In most games, the winner of the last game breaks. The loser must rack the balls for the next game. Breaking a loose rack (gaps between the balls) causes a lot of lost energy, and the balls will stay bunched up in clusters. This is not something you want to happen. It can throw off your focus and rhythm. Continue reading →
Life can be a bowl of cherries or it can be the pits. Any opponent who uses this has chosen the low road and decided to be that bowl of pits. His efforts also put him at the top of your "DO NOT be friends with" list. Continue reading →
This is an insidious effort, and one of the easiest sharking tricks that a pool hustler can implement. His compliments on various aspects of your pool game are delivered with obvious sincerity and clothed in good sportsmanship. This shark is successful when you react with touchy-feely enhancements to your self-esteem. Continue reading →
This is a simple center ball hit. This drill dis designed to teach adjustments for the first rail contact point, based on the cue ball position on the table.
Take some time to dial in the correct contact point. Then experiment with different slow and medium speeds. It's a good idea to shift the cue ball up and down one or two ball widths. This helps you dial in the small adjustments. It is VITAL to know how to consistently succeed with one rail kicks. (Not to mention a discouragement for your opponent to attempt hidden ball safeties.) Continue reading →
This is from the Large Area Maneuvers (Advanced) Test Groups.
Your ability to run out these table layouts will develops personal confidence when similar maneuvering is needed to win a game win during competition.
PURPOSE: Pocket the balls in sequence to clear the table.
TO MAKE THIS WORK FOR YOU: 1. Set up the donuts for all the balls. Start each layout with ball in hand.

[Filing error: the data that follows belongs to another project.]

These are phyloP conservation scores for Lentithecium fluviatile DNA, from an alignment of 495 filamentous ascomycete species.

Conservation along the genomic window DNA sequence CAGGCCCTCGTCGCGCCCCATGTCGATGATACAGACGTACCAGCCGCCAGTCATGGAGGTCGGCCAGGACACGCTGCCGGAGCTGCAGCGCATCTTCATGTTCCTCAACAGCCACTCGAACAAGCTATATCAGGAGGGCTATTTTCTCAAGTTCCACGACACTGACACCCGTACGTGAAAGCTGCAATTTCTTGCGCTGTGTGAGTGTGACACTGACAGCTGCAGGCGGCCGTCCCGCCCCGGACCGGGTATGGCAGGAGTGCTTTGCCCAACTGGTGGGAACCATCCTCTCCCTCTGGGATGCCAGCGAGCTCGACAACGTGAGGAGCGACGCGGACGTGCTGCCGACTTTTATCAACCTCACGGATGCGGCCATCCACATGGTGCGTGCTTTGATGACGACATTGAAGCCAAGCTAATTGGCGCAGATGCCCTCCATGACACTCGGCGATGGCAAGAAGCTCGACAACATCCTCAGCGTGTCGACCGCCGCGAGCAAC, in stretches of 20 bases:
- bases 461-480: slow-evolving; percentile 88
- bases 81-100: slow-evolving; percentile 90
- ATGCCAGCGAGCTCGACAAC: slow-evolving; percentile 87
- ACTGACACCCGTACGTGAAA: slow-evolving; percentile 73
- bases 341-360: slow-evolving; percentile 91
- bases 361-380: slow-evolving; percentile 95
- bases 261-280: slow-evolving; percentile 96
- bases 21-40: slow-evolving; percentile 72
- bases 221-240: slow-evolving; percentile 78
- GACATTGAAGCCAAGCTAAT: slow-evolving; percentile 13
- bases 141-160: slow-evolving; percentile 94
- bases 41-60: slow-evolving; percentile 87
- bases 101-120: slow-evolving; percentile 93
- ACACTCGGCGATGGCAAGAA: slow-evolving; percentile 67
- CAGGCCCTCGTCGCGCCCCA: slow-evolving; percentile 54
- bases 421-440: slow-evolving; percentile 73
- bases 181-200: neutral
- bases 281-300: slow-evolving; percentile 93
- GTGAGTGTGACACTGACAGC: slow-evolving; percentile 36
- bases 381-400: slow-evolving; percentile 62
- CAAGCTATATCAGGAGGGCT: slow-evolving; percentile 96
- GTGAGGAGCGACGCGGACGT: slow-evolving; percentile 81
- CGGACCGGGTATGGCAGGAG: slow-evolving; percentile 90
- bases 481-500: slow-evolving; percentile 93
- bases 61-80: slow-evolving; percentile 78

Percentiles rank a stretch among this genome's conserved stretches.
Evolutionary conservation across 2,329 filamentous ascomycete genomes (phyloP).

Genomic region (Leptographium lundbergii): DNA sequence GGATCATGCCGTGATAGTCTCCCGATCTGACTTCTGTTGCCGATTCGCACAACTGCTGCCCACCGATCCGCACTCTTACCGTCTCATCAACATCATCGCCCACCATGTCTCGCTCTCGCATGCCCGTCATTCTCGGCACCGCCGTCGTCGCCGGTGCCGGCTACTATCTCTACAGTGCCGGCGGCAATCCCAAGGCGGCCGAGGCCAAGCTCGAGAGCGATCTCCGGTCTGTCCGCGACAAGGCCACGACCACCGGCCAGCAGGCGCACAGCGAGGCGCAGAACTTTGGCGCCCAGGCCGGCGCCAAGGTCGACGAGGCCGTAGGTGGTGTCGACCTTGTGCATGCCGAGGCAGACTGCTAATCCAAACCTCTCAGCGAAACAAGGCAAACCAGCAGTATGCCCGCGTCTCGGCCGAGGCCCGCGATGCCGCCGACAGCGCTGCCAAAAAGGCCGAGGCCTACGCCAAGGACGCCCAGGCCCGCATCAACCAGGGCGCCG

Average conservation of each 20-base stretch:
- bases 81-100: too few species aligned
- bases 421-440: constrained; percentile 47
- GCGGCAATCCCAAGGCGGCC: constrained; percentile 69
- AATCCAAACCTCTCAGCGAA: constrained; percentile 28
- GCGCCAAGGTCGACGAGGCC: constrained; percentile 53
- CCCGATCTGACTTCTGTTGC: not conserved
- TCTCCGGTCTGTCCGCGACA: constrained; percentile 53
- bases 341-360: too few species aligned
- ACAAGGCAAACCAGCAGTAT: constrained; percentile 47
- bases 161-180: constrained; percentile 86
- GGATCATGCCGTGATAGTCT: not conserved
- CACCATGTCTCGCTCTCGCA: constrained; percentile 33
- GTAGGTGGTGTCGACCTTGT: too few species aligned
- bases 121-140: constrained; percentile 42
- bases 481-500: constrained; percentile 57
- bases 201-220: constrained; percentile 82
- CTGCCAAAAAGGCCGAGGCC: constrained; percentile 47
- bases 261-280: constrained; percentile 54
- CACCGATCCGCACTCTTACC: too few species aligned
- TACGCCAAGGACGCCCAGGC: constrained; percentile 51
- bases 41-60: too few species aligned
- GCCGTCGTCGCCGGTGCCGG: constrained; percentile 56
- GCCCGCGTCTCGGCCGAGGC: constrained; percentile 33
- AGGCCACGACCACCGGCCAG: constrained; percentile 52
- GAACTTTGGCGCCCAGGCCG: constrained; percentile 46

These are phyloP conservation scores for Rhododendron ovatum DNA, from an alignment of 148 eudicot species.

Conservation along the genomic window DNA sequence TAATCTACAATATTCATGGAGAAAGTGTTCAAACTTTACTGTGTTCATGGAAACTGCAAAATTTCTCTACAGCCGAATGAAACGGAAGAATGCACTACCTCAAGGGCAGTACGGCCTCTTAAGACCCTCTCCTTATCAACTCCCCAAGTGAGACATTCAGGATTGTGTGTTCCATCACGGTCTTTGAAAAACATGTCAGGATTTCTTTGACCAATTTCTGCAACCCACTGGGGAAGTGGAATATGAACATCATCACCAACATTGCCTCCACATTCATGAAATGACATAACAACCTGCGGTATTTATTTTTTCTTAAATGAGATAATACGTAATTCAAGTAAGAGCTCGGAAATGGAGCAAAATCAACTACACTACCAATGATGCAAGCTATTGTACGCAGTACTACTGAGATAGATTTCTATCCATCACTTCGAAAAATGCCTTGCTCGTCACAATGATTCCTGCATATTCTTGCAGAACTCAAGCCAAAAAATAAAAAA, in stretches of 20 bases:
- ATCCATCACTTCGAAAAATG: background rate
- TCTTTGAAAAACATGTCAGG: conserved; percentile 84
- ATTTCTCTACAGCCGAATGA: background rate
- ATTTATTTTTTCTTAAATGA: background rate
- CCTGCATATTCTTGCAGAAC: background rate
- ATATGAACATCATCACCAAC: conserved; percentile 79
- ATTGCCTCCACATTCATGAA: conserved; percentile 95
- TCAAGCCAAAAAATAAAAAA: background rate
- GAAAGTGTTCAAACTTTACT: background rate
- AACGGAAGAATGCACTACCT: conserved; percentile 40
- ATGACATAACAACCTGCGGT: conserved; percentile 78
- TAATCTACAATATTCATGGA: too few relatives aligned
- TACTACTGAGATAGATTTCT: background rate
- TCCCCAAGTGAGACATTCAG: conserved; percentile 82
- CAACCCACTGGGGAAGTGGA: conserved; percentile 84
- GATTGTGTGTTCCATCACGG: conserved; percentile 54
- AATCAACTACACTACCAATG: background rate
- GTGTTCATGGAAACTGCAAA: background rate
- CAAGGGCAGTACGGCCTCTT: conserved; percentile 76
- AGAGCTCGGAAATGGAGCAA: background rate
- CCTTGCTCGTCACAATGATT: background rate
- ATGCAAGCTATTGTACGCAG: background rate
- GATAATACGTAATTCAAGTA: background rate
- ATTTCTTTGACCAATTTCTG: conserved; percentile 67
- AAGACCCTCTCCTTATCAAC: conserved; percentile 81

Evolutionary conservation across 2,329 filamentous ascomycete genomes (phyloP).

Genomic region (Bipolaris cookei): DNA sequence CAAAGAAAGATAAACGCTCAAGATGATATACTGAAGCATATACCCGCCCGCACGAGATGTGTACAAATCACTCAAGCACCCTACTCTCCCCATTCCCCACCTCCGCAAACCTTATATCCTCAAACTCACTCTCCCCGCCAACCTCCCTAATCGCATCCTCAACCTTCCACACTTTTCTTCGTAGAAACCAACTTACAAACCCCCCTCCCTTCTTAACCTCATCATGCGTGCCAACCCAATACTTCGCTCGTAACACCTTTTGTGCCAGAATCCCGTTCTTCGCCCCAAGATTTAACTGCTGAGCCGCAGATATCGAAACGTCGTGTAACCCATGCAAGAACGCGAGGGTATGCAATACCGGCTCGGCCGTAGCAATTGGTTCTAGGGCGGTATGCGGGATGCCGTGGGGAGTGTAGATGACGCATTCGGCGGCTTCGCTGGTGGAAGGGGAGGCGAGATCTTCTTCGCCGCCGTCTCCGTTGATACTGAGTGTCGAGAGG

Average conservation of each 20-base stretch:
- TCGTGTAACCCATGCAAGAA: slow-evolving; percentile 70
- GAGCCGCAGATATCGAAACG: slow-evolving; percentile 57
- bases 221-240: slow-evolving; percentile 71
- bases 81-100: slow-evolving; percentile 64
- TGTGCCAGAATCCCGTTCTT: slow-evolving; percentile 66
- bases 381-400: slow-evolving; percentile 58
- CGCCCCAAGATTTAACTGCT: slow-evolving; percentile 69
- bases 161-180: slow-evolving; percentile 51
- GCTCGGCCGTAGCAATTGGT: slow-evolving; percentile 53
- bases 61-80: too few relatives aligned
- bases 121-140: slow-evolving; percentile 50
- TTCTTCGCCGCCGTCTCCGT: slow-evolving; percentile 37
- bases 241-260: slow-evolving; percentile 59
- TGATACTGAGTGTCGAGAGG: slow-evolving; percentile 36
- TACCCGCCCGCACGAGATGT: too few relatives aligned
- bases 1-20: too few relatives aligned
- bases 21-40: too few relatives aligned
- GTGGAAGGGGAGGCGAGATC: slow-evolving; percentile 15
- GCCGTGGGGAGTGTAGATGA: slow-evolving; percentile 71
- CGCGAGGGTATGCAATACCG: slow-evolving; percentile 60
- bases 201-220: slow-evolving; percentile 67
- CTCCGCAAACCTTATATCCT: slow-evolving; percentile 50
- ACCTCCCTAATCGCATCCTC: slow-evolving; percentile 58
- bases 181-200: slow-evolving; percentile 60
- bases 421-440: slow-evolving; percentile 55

3. Shoot in sequence: 1, 2, 3 (you can also shoot in reverse sequence - 3, 2, 1).
4. You own the set when you can run-out three times in a row.
5. Move to the the next layout.
This setup concentrates on precision cue ball control skills. The purpose is to send the OB to the cushion and return to hit the CB.
Suggestions: Start easy with follow (12:00, 1 tip up). Proceed from slowest possible speed up through Medium 2.
When 12:00 is controlled, use 6:00 (1 tip below center). Proceed with slowest speed through Medium 2 speed. The returning OB must chase down CB.
An edge is something you have that gives you an advantage over the other player. It can be any kind of secret skill or special refinement you developed - just to use when your opponent least expects it.
An edge shot must be properly timed. It's not something that you put on display at every opportunity. The table layout must look seemingly tough. The cue ball and object ball angles also have to be right.
But when those conditions exist, you can blow away your opponent's assumptions about your skills. When you shake his evaluation of your abilities, you also introduce a certain amount of uncertainty in his thinking. THAT re-evaluation time frame can last several innings, which gives you opportunities to advance.